Canada’s 2013 Market Guide

Our fiftieth anniversary.

 
 (Photo by Spencer Platt/Getty Images)

(Photo by Spencer Platt/Getty Images)

Questions of when to enter the market and in what to invest are at the forefront of Canadians’ minds. The current bull-run in equities simultaneously tantalizes and frustrates. Should you jump into the market now before it’s too late? Which stocks are worthy of your hard-earned investment dollars?

Periodically optimistic economic data from around the world buoy us—until subsequently dismal revisions appear to indicate the global recovery lacks traction. While Canada’s economic health seems to be slowly improving, the same can’t be said for Europe. And in the U.S., for every promising sign recovery is underway there is on the horizon a dark cloud of one kind or another.

What awaits national economies and small investors alike remains a mystery. Fortunately, the Investor 500, Canadian Business’ 50th annual ranking of stocks, can help you solve it.

For our flagship feature Canadian Business has enlisted momentum investing expert Norm Rothery to select the “Superstars of the I500.” Last year, Norm’s picks rose 16% so his 20 stocks are worthy of your close inspection. Check out the audio interview.

Our large-cap ranking is online, a sortable and searchable compendium of ranked companies and their essential fundamentals, with each stock rated out of five stars. As well, investment writer Bryan Borzykowski interviews fund managers and institutional investors on how they see the future shaping up and how they’re allocating their money. His market outlook gives you an excellent overview of the opportunities and hazards that await markets in the coming year.

Investor 500 2013

Norm Rothery’s previous Investor 500 selections garnered a 16% return last year. Rothery’s newest investment picks, the 20 Superstars of the Investor 500 are available along with special stock screens and complete data on 500 stocks in the latest Canadian Business on newsstands now.

We also profile five fund managers—Stuart Kedwell, Brandon Snow, Dan Dupont, Les Stelmach and Cecilia Mo—to analyze their investing styles and get their top picks.

And finally, because this is the 50th anniversary of the I500, managing editor Conan Tobias offers a history of all the great investment advice we’ve offered in the past.

Canada’s top 50 large-cap companies


Market and fundamental data for each company plus each stock is ranked out of 5 stars

Investors seeing tantalizing market opportunities but must keep watch for hazards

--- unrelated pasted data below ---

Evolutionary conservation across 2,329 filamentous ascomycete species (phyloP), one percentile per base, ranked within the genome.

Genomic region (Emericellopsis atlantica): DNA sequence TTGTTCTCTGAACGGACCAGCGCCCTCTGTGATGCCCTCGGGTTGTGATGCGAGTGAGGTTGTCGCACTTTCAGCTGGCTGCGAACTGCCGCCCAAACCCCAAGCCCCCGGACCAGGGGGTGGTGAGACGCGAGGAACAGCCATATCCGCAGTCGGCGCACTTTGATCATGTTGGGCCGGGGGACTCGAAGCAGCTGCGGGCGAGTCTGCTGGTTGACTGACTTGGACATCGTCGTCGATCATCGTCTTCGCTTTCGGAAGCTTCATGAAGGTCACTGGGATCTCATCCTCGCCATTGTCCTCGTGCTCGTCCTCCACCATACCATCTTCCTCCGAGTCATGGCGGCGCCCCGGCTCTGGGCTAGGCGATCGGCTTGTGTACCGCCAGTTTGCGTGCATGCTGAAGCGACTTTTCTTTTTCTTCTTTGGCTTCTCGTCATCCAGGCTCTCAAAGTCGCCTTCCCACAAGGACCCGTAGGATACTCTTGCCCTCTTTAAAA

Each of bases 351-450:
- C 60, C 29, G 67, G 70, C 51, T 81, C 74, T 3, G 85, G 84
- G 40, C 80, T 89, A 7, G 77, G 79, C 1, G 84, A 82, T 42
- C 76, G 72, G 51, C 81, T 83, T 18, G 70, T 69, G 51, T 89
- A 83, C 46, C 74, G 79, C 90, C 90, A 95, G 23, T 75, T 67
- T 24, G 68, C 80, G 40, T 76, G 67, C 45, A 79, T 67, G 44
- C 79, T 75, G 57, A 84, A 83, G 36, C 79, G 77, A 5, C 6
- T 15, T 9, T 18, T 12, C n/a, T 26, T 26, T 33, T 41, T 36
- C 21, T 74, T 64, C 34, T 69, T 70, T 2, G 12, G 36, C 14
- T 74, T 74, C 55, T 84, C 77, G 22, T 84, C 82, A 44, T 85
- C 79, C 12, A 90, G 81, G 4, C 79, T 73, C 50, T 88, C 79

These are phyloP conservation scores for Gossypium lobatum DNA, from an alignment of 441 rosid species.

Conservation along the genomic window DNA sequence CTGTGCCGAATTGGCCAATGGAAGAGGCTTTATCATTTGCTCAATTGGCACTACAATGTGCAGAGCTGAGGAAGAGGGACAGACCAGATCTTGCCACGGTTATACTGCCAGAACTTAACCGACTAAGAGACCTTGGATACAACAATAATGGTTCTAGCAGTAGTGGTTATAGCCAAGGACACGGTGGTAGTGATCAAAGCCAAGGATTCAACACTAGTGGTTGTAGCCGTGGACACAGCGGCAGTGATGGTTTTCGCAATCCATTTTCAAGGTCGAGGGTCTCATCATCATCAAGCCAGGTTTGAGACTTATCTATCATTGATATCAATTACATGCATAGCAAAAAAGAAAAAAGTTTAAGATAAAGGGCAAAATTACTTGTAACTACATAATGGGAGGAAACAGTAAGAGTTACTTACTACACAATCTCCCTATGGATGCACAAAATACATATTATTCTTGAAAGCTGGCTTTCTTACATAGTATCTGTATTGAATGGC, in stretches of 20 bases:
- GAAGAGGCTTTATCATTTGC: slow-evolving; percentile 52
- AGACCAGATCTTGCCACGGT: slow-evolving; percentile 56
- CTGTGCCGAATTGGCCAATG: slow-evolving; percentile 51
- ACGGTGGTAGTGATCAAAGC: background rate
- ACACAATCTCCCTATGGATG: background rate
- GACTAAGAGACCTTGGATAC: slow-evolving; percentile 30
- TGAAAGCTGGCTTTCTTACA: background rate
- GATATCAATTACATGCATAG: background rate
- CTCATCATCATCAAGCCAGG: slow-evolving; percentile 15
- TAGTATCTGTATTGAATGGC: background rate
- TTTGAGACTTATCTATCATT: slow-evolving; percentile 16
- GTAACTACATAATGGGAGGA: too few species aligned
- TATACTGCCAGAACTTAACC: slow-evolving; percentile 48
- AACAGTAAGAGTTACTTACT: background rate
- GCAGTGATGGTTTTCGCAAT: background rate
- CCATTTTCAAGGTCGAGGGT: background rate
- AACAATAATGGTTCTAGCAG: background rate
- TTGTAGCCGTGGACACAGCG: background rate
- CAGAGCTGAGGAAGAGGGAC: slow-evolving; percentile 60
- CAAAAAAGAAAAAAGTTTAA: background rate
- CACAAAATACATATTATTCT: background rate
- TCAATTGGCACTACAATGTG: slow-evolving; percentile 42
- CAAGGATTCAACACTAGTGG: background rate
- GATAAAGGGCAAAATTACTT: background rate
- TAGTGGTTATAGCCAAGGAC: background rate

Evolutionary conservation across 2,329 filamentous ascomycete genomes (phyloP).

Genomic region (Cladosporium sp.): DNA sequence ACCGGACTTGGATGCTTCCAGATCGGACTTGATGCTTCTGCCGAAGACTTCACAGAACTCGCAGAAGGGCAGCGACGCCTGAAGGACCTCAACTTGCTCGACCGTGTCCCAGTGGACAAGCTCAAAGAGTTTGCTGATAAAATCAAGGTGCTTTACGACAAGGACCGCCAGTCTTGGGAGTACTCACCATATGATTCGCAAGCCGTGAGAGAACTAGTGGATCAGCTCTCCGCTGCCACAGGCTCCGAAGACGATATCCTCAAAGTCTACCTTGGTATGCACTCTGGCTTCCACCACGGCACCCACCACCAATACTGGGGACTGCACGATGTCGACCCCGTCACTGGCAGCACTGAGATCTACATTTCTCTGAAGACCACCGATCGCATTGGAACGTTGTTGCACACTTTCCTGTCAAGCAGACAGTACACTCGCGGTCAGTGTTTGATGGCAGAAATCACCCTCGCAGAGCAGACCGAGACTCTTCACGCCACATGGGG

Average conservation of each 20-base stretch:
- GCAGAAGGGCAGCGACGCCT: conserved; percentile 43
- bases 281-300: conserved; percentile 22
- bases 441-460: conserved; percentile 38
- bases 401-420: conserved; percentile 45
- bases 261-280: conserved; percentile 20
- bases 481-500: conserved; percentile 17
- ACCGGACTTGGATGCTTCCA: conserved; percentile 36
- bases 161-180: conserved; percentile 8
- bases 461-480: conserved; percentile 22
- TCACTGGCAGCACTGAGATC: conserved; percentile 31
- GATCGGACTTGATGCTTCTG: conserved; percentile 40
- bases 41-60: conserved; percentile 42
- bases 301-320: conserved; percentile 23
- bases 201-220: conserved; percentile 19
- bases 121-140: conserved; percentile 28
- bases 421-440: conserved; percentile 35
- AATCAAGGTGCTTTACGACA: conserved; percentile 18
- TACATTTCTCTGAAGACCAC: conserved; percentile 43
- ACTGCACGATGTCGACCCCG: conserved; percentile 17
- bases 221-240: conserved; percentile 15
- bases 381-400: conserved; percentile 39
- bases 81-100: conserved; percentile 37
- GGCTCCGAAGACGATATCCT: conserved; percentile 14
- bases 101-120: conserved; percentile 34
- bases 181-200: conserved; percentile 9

Investors seeing tantalizing market opportunities but must keep watch for hazards


Some investor characterize today’s environment as not quite a bull market, but ’a pretty fast cow,’ the next best thing. Will the U.S. markets continue to surge? Will Europe continue to suffer? Here’s where smart investors are finding true value in uncertain times.

Top picks from the pros

Brandon Snow: looking for value

Brandon Snow: looking for value


When Cambridge Advisors’ Brandon Snow goes looking for companies to buy, he wants to see three things: a defensive business model, a history of capital allocation and a management team whose interests are aligned with those of shareholders.

Les Stelmach: focusing on small-caps

Les Stelmach: focusing on small-caps


Les Stelmach isn’t bothered by what’s happening with the economy. He’s a bottom-up investor on the lookout for undervalued businesses in any industry.

Cecilia Mo: looking for return on invested capital

Cecilia Mo: looking for return on invested capital


“I look at valuation first,” says Dynamic Funds’ Mo. That process begins with looking at cash flow and earnings power and then seeing what multiples people are paying for those earnings.

Stuart Kedwell: Rewarding consistency

Stuart Kedwell: Rewarding consistency


If you catch RBC’s Stuart Kedwell ticking off boxes on a checklist, it’s likely he’s getting ready to buy another company.

Dan Dupont: success through simplicity

Dan Dupont: success through simplicity


The best buys are the ones that have strong fundamentals but have fallen out of favour. “If I believe the market is wrong about the quality of a company, I’ll get very interested,” says the Fidelity portfolio manager.

Canada’s most profitable companies

Snapshot of Canada’s best companies

Snapshot of Canada’s best companies


Although we still rely on resource companies, it’s financials that are the most profitable.

Mission: Recovery

Mission: Recovery


Under the new CEO, the Husky Energy has met targets for 10 consecutive quarters and looks to be positioning itself for strong future growth.

Destination USA

Destination: USA


Bank of Montreal is making a big bet south of the border. Could this be its breakout year?

Target: Transformation

Target: Transformation


After losing its biggest customer, Celestica is reinventing itself yet again.

Operation: Innovations

Operation: Innovations


It doesn’t even offer online shopping. But 2013 is the year Canadian Tire goes digital.

Bonus features

Picking the I500 Superstars (audio)

Picking the I500 Superstars (audio)


Samson Okalow interview investment strategist Norm Rothery on how the stocks are chosen, what trends he sees developing, what’s got him worried, what kind of investor can most benefit from his advice, and much more.

A golden anniversary

A golden anniversary


The Investor 500 has its 50th birthday this year. Check out the history of Canada’s favourite investing guide.

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